Spring Cleaning 5.0
At a Glance
The problem of how to dispose of extraneous files without also deleting desirable data has long plagued Mac users. Aladdin Systems' Spring Cleaning 5.0 tries to make this task easier; it locates and lets you deal with unnecessary files, such as unused preference files, old e-mail attachments, and duplicate items. The latest iteration of the program adds new capabilities and works natively in OS X, but Spring Cleaning is still an uneven amalgam.
You can operate Spring Cleaning 5.0 in either Standard Mode or Advanced Mode. The first presents you with categories of cleaning tasks such as Clean Up, for finding duplicates and orphaned preference files; and Maintenance, which checks for damaged files, seeks out unattached aliases, and cleans out browser cache files. Advanced Mode allows you to access each of Spring Cleaning's 16 tools individually. Once you find the offending files, you have multiple ways to deal with them -- including moving them to another location or duplicating them for use elsewhere (a boon for asset management); moving them into a StuffIt archive; or tossing them into the Trash.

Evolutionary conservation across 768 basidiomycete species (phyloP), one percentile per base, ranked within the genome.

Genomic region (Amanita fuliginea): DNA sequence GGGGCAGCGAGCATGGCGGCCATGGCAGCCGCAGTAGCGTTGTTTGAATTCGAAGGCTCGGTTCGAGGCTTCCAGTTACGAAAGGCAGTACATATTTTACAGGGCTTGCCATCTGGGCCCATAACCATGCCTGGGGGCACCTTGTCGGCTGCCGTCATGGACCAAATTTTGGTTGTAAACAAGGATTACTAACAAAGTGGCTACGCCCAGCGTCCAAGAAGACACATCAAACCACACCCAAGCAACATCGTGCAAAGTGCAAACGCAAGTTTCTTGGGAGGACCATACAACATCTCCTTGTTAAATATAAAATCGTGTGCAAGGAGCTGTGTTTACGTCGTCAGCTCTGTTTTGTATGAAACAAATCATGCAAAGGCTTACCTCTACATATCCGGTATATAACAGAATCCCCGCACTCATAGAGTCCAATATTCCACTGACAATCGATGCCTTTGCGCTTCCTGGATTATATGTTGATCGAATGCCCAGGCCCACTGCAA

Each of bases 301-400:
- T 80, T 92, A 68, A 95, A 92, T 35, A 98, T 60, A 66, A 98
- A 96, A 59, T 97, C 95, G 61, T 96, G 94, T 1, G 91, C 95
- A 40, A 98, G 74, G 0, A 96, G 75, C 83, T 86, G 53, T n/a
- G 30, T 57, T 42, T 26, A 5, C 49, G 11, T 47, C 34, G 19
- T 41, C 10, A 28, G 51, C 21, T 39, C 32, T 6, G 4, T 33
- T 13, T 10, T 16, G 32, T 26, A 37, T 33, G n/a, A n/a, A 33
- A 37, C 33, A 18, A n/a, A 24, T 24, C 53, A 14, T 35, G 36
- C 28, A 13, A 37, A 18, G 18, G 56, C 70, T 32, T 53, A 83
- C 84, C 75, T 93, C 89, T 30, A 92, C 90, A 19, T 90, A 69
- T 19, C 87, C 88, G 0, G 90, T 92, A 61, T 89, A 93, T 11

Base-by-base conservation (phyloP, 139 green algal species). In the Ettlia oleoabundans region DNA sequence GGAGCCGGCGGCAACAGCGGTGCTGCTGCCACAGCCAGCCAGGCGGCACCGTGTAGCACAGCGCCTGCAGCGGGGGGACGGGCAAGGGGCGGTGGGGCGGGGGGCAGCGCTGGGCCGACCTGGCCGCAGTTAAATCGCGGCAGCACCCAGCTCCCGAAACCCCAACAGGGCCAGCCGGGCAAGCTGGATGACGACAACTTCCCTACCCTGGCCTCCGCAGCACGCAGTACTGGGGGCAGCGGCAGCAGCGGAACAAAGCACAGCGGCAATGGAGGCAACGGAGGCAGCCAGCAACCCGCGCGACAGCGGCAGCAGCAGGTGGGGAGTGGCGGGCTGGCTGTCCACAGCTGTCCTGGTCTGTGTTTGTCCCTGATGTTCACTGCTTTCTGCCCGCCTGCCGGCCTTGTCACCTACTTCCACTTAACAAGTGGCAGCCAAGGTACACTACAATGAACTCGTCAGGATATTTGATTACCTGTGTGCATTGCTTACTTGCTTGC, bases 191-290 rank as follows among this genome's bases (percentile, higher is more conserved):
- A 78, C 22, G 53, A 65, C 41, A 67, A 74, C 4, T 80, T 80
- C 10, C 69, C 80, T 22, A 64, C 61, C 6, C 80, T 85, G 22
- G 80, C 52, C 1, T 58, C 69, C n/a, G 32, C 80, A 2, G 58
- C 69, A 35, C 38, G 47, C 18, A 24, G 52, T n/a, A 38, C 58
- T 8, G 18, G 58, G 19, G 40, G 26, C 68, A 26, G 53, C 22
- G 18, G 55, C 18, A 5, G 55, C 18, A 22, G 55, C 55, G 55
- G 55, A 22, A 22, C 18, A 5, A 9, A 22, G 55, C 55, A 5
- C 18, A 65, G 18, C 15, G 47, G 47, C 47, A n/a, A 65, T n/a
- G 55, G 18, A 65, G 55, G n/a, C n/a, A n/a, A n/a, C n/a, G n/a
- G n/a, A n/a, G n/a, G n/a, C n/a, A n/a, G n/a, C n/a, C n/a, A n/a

Among the best tools is the new Custom Search tool -- a Sherlock-like file finder that lets you search for files by name, size, creation date, and creator and file type, for example, and then move or remove the found files. For example, we quickly deleted more than a gigabyte of old QuickTime movies by searching for files larger than 50MB. Access Monitor -- a tool that displays files you haven't opened in a user-determined period of time -- is also useful. And the included iClean utility, for removing Web effluvia (cookies, caches, and history files, to name some) remains a highlight.
Not all the program's tools are as worthwhile. The Orphaned Pref Finder tool, for example, displayed necessary files such as iTunes' com.apple.iTunes.plist preference file. And on our test Macs, the Mail Cleaner tool couldn't delete attachments from an Entourage database containing several hundred of them. In addition, the program's OS X installer locks up on a small percentage of Macs -- if you're one of the afflicted, Aladdin can provide an alternative installer.
Macworld's Buying Advice
Spring Cleaning contains some immediately helpful tools, but if you get a little reckless while using it, you'll lose files that your Mac needs. Although the program can be useful, we recommend using it with caution.